A fundamental issue in business and economics is the sustainability—and not merely the growth—of economic development, which crucially hinges on the socially responsible operational and investment behavior of modern corporations (Porter, 1991). There is a widespread recognition, as well as growing empirical evidence, that corporate social responsibility (CSR) can substantially contribute to social progress and stakeholder wealth, including the wealth of shareholders (e.g., Dimson, Karakas, and Li, 2012; Deng, Kang, and Low, 2013). In our paper, The Foundations of Corporate Social Responsibility, which was recently made publicly available on SSRN, we examine the forces that fundamentally steer companies to behave as good citizens in society.
Posts Tagged ‘Sustainability’
The principal corporate governance campaigns of the past decade have reached a plateau in terms of both investor commitment and implementation. These governance issues (such as majority voting, de-classifying staggered boards, eliminating super-majority votes and executive compensation excesses) are not by any means going away. Indeed, there are concerted investor-led efforts to push favored corporate governance “best practices” down the corporate chain to mid-cap and small-cap companies. However, the activist community has clearly won the policy battles surrounding these governance principles, and their “sizzle” is dissipating.
Policy stasis does not become corporate governance activism, as its very name implies. Corporate governance activists will develop new “green fields” to plow; otherwise they risk becoming irrelevant. The question is not whether corporate governance activists will move on but rather where they will go.
While there are a number of possible new foci, two stand out in particular:
Companies today are being called upon by their shareholders and other stakeholders to not only boost the bottom line, but also to help address some of the country’s most challenging problems, including those concerning economic development and the environment. While opinions differ on how responsibility should be allocated across the public and private sectors, corporate stakeholders (which typically include shareholders, employees, customers, suppliers, communities, governments and regulators) are demanding that companies recognize a broader scope of responsibility in addressing those problems. As a result, companies are increasingly working with stakeholders to understand their views and concerns on various environmental, social, corporate governance and economic issues (such issues often referred to as corporate social responsibility (“CSR”) issues) and to incorporate and address those views and concerns in the company’s strategic decision-making processes.
The Florida State Board of Administration (the “SBA”) takes steps on behalf of its participants, beneficiaries, retirees, and other clients to strengthen shareowner rights and promote leading corporate governance practices among its equity investments in both U.S. and international capital markets. The SBA adopts and reports clearly stated, understandable, and consistent policies to guide its approach to key issues. These policies are disclosed to all clients and beneficiaries.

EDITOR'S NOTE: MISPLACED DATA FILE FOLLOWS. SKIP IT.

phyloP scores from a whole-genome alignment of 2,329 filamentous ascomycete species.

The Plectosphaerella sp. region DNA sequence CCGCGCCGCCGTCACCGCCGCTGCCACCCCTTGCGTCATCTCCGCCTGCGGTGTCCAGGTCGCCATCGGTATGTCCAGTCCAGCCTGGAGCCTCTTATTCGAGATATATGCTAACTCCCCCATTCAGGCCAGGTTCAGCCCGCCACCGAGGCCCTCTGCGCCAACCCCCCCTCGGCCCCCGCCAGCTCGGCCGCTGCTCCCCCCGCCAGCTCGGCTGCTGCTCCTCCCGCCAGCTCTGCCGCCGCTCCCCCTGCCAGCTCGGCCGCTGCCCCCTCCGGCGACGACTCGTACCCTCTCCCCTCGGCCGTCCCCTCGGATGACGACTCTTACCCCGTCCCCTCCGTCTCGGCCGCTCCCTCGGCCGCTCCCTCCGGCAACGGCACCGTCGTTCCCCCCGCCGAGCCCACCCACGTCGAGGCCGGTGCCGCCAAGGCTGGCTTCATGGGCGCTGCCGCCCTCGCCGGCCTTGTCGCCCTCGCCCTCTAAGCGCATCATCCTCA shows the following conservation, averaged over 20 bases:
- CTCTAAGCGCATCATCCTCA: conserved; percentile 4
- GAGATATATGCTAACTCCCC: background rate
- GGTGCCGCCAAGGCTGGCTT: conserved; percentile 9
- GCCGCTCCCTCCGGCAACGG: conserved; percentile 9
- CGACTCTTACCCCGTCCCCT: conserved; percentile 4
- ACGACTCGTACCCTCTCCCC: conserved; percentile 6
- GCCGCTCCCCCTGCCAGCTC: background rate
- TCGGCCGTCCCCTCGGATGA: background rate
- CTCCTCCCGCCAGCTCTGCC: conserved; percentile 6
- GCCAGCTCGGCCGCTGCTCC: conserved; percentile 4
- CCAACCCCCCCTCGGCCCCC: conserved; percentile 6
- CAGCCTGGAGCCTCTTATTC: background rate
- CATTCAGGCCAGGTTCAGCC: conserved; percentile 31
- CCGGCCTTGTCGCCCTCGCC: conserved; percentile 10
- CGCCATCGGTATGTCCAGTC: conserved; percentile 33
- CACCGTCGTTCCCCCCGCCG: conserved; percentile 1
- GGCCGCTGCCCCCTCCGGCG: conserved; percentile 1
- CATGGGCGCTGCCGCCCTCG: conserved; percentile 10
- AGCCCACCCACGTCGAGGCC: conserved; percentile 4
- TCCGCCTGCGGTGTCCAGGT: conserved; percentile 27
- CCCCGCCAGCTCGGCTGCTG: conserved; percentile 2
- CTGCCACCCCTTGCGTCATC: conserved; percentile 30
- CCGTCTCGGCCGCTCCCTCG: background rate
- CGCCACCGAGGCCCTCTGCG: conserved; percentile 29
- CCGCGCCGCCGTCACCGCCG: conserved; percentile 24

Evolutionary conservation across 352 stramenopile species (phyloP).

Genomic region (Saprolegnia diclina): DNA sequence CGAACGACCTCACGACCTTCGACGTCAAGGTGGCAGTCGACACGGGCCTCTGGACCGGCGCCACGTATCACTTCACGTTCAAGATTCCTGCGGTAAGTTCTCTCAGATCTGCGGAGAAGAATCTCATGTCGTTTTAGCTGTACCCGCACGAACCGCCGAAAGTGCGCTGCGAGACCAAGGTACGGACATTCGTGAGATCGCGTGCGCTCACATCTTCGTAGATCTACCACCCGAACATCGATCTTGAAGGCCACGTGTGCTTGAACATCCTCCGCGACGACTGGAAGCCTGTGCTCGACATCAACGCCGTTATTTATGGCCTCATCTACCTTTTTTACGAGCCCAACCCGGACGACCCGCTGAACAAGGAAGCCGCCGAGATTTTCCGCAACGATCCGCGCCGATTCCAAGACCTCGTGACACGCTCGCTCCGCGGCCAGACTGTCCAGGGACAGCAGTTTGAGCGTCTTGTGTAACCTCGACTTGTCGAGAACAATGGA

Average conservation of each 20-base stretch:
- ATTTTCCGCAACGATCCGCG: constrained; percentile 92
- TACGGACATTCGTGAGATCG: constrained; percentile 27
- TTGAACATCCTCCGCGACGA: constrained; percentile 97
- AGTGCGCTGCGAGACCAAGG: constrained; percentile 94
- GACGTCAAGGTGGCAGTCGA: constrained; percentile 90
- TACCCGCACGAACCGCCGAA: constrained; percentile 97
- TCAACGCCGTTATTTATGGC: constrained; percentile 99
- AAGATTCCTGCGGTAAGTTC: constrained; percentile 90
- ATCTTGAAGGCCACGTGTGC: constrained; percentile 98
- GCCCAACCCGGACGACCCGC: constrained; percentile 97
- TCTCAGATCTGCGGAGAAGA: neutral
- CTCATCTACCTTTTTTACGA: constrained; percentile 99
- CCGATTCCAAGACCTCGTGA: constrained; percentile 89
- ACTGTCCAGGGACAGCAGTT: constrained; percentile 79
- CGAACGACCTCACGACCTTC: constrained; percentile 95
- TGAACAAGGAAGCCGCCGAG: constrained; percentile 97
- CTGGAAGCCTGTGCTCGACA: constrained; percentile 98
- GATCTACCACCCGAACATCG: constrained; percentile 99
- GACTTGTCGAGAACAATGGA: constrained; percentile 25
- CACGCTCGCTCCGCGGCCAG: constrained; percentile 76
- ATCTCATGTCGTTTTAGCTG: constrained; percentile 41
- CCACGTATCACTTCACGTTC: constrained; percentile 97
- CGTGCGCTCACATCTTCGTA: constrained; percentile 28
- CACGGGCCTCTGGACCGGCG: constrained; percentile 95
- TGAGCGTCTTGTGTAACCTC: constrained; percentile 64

The SBA supports the adoption of internationally recognized governance practices for well-managed corporations including independent boards, transparent board procedures, performance-based executive compensation, accurate accounting and audit practices, and policies covering issues such as succession planning and meaningful shareowner participation. The SBA also expects companies to adopt rigorous stock ownership and retention guidelines, and implement well designed incentive plans with disclosures that clearly explain board decisions surrounding executive compensation.
The California State Teachers’ Retirement System (CalSTRS) was established in 1913 for the benefit of California’s public school teachers. This year we celebrate our 100th anniversary serving the retirement needs of our 862,000 members and beneficiaries. The long-term nature of CalSTRS liabilities, and our responsibilities as fiduciaries to the educators of California, makes us keenly interested in governance issues that affect our investment portfolio. We expect the companies in our portfolio to be responsible stewards of our capital and we have an obligation to effectively engage those companies while balancing risks and rewards.
This year, CalSTRS published its inaugural corporate governance report to communicate our governance program priorities to the investment community. While we pursue a variety of initiatives throughout the year, our engagements focused on four main themes:
…continue reading: CalSTRS Releases First Annual Corporate Governance Report
Shareholder activists are meeting now to consider what proposals they will file for the 2014 proxy season and the results are largely in from the 2013 proxy season, with analysis coming from all the different proponent groups, the proxy advisory firms and others interested in what happened this year. Si2’s own report in August showed that the upward climb of investor support for social and environmental policy proposals continued this year, with average support hitting a record level of 21.3 percent and requests for more board and workplace diversity, sustainability reporting and corporate political activity disclosure got the highest levels of support. (More information on these overall findings and overall trends, illustrated with charts, appears here.)
One group that reports on proxy season findings is Proxy Monitor, a project of the Manhattan Institute’s Center for Legal Studies. It focuses on resolutions that go to votes at the 250 largest U.S. firms, reporting on the vote results and presenting analysis of the trends on its website. The group’s analyses of proxy season results trends have some significant blind spots that are not always apparent to the novice proxy analyst, but its reports nonetheless are widely quoted in the press. As such, they deserve some scrutiny, which this post offers. Si2 took a look at all the shareholder resolutions filed since 2010 and compared the results to the Proxy Monitor database to see precisely how PM reaches its conclusions.